In the photo below, the arch, the cliffs in the distance, and the rocks in the foreground are all heavily textured. The sea and the sky are much smoother. There is a strong contrast between the roughness and tactility of the rocks, and the smoothness of the sea and the sky.
I’ve never taken this idea to its extreme because I believe it’s important to research an area before you go to find its most photogenic parts. But the problem with this is that the most powerful images you see during your research tend to stick in your mind. The natural tendency is to want to create similar images. The problem is that you then end up with photos that look like everybody else’s.
To understand why they are so useful let’s think about the typical settings used for a landscape photo. First of all, you set your ISO as low as possible for the best image quality (ISO 100 or 200 on most cameras). Next, you set an aperture that ensures everything in the scene is in sharp focus while avoiding the smallest apertures on your camera because of diffraction related softening. Most landscape photos are taken at f/11 or f/16.
Of course, contrast can also be created through different colors, but that’s tougher than it seems. Red and green, when converted to black and white, appear very similar. A field of red wildflowers isn’t going to make a great black and white landscape, because the reds and greens of the flower will blend together. Instead of looking at color, look at shades. A mint green will have a lot of contrast next to a hunter green.
Anybody who visits this beach will naturally want to take photos of those arches. They are why the spot is famous. But this can be a hindrance when it closes your eyes to other possibilities. After getting my rock arch photos, I really started looking. I saw some rocks in the sea that made an interesting minimalist composition. So I made the following photo.
When you look at their work, ask yourself why their black and white landscape photos are so dramatic and powerful? What light are they shooting in? What photographic techniques are they using? How do they approach composition? The answers will teach you a lot about black and white photography.
Neutral density filters are the secret weapon of the landscape photographer. They are made of glass that blocks light so that less reaches the camera’s sensor.
Black and white photography is as popular as ever, and landscape is a genre in which many photographers have chosen to work in monochrome. But working in black and white is different to working in color. It takes time, and practice, to develop your eye for black and white. These tips will help you make better black and white landscape photos.
1. Learn how to view scenes in shades of gray by setting the image styles to monochrome
While black and white photography plays homage to traditional black and white film, it’s actually trickier to capture, because without color, the image relies heavily on great composition and contrast. Learn how to recognize great black and white photos by shooting in RAW with the image styles set to monochrome, so you capture it in color but see it in black and white as you shoot. Look for light, contrast, texture shapes and patterns to use to your advantage. Foreground elements also work well in black and white. Adding a polarizing filter will also lead to better black and white conversions later by enhancing the contrast in a shot. Capturing the best black and white images isn’t an easy task, but when done right, the results are well worth the effort.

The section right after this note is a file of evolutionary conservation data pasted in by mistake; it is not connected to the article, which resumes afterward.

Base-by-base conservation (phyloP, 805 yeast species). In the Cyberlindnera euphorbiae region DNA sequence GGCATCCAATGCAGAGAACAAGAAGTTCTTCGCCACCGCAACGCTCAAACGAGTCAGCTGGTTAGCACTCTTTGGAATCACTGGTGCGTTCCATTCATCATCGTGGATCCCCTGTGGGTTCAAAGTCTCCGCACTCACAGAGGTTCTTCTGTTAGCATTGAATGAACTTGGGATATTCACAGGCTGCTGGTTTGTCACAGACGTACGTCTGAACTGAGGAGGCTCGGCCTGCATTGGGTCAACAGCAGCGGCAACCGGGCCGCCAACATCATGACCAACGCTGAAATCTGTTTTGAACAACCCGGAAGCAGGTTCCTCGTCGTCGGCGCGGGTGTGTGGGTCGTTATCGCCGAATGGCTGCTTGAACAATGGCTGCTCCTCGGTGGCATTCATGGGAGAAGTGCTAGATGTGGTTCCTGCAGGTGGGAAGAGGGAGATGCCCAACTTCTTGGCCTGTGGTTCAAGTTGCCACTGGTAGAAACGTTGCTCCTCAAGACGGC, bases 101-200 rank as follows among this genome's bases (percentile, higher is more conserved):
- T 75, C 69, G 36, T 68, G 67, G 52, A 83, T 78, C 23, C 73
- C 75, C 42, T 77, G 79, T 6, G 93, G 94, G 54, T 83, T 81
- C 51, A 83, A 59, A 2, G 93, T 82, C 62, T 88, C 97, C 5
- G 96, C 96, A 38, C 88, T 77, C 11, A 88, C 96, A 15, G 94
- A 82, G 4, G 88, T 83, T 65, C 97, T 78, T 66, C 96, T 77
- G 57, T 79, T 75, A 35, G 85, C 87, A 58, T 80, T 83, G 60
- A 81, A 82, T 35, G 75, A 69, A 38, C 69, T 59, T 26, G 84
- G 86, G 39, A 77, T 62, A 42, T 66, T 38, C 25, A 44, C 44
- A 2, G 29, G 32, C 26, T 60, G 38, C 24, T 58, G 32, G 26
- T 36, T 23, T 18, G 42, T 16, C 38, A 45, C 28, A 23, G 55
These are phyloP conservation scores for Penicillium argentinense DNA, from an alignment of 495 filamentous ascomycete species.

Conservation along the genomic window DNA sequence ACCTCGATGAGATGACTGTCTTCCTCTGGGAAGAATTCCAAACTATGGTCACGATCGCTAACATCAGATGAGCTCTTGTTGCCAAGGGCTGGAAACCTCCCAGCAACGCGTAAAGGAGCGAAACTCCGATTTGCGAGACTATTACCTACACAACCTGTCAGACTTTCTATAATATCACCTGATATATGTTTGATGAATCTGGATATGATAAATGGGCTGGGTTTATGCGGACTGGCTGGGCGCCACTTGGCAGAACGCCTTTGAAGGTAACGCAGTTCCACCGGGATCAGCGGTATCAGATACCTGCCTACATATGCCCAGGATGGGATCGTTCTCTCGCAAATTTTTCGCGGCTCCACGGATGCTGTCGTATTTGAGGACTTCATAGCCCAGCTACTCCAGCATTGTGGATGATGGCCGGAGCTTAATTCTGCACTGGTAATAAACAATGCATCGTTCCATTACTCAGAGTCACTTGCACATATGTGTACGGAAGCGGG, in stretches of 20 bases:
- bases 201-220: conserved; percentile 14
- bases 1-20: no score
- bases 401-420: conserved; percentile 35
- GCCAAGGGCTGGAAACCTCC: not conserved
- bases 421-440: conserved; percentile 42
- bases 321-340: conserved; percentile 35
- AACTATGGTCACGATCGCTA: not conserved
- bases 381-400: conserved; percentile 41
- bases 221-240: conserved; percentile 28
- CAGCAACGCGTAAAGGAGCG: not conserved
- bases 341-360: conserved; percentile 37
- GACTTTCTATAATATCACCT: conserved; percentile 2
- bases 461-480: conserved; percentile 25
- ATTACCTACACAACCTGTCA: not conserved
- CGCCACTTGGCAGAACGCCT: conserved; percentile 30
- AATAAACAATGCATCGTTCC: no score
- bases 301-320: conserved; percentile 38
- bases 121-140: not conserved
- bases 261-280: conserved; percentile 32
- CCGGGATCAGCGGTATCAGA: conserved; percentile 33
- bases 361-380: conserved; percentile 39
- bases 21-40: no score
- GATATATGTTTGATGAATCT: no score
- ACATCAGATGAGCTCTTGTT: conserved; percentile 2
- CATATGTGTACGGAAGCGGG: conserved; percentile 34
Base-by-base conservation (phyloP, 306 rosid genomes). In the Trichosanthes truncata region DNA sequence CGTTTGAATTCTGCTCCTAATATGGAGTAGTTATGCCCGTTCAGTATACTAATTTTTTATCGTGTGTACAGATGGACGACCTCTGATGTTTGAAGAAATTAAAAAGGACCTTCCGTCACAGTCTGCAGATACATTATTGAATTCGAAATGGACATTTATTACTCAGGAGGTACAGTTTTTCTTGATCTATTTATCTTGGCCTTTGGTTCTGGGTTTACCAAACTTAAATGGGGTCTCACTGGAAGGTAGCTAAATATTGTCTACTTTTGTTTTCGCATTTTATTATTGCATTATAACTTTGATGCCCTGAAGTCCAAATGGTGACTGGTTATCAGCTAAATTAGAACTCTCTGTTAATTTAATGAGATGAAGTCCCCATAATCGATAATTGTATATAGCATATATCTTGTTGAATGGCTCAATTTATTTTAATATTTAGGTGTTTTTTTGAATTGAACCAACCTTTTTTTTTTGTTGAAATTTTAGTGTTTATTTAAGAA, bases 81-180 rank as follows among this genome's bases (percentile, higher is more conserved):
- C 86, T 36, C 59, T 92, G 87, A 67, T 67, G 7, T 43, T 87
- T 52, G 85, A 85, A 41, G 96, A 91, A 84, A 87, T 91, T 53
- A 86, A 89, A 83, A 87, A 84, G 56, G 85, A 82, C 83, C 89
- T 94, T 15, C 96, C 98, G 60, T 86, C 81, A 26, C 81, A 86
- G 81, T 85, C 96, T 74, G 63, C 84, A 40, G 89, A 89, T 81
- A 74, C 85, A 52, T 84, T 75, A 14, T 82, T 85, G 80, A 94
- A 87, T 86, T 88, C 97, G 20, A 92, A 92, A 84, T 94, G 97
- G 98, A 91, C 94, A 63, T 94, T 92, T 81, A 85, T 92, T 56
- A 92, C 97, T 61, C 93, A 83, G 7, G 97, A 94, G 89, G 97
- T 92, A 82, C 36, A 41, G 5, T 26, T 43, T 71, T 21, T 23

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Along with texture, black and white photography is an excellent example of a way to emphasize shape and pattern. Without the color to distract, patterns become much more obvious. Something as simple as three trees in a row creates a pattern. Use patterns and shape as a compositional tool for black and white landscape photography, and you’ll find your black & white photography shots are much more interesting.
Black and white is different. Without color, you have to work harder to create strong compositions. You need to learn to look for the building blocks of photographic composition, such as leading lines, shapes, patterns, tonal contrast and texture. Really, what you are learning to do is see in black and white.
Viewing a color scene and imagining it as a black and white photograph is a difficult task to master and one that only comes with practice. But, you can grasp the black and white vision a bit earlier by setting your camera style to monochrome, which will allow you to view the photos on the LCD screen in black and white. (Nikon calls this Picture Control, Canon refers to it as Picture Style.) If you have an electronic viewfinder, you can view the scene in black and white as you shoot by setting the style in camera.
This helps you see in black and white, without being distracted by color. It’s useful because it makes it easier to see tonal contrast, texture, lines, shapes, patterns, and light.
Hopefully, this article has given you an insight into why I love black and white landscape photography so much and that it inspires you to give it a go yourself. Do you have any tips for black and white landscape photography? Please share in the comments below.
Landscapes make great black and white photographs–but only if you shoot them right in the first place. Here’s are some black and white photography tips because great monochrome shots are a fine art that start well before the Photoshop conversion or any other post-processing.
With color landscape photos, you can rely on the strength of the color to create drama and interest. The key to good color landscape photography is to find a dramatic scene and photograph it in the most beautiful light possible. That’s why so many color landscape photos are taken during the golden hour or just after sunset.
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Some scenes don’t always lend themselves to great shapes or patterns. Another way to add interest to a black and white landscape photo is to include a foreground element. Adding a prominent object in the front of the image instantly creates a sort of leading line effect, even if that object isn’t actually a line. Rocks and foliage can work well, but there are certainly many more options. The best photographers (think National Geographic) often use the foreground as an opportunity for creating something special.
All the photos that I have shown you so far were taken in northern Spain. Unless you are lucky enough to live in an area like this, it is likely that, like me, you need to travel to find similar inspiring landscapes to photograph.